Reports are sent at the close of each quarter to the parent or 
guardian of each student. These reports give the number of un- 
excused absences from lectures, and indicate, as nearly as practicable 
the nature of the progress made by him in his work at the College. 

54 MiLLSAPS College 


Not the least of the educational influences of the College is 
the honor system. According to this system the student is not 
watched by the members of the faculty during examinations, but 
is required to pledge his honor that he has neither received nor 
given any aid during the period of examination. If a student is 
accused of cheating, he is given a full and fair trial by the Honor 
Council, which is composed of seven men selected by the students. 
Experience has shown that under this system not only has cheating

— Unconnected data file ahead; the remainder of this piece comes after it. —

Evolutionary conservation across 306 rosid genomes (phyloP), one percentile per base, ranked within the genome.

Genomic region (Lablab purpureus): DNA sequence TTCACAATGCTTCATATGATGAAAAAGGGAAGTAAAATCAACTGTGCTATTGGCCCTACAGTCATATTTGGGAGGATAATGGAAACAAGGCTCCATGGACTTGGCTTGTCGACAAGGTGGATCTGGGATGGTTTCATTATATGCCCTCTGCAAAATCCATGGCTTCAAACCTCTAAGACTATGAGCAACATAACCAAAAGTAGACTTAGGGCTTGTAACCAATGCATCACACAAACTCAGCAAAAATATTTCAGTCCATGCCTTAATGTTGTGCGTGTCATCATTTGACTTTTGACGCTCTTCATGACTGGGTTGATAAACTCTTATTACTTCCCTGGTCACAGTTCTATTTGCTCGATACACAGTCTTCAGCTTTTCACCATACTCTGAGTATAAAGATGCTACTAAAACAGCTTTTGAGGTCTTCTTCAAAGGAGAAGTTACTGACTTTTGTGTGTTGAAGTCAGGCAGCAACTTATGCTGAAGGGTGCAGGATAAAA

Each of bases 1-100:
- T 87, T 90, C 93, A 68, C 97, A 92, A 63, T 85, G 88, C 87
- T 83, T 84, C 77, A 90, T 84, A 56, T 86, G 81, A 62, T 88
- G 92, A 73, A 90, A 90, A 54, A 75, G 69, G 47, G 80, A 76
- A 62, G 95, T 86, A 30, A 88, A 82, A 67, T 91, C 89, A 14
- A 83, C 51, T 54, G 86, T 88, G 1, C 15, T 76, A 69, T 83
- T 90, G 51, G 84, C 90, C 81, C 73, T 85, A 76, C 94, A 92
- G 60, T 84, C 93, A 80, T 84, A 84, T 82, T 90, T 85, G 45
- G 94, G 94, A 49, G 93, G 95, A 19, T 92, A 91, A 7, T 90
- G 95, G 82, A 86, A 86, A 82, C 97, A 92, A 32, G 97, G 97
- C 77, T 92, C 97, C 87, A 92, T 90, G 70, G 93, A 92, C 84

been lessened, but that a spirit of honor and truth has been fostered 
which tends to include not only the examination tests, but all 
relations between student and professor. 



Applicants seeking admission to the College for the first time 
should present themselves to the Secretary of the faculty at his 
office in the main building at some time during the first two days 
of the session. In each instance a certificate of good moral char- 
acter must be presented, signed by the proper official of the 
institution attended during the previous session, or by some 
person of known standing. Each candidate who satisfies these re- 
quirements and those for admission by diploma, certificate or ex- 
amination, previously stated, will be furnished with a card contain- 
ing the courses which he proposes to pursue during the session.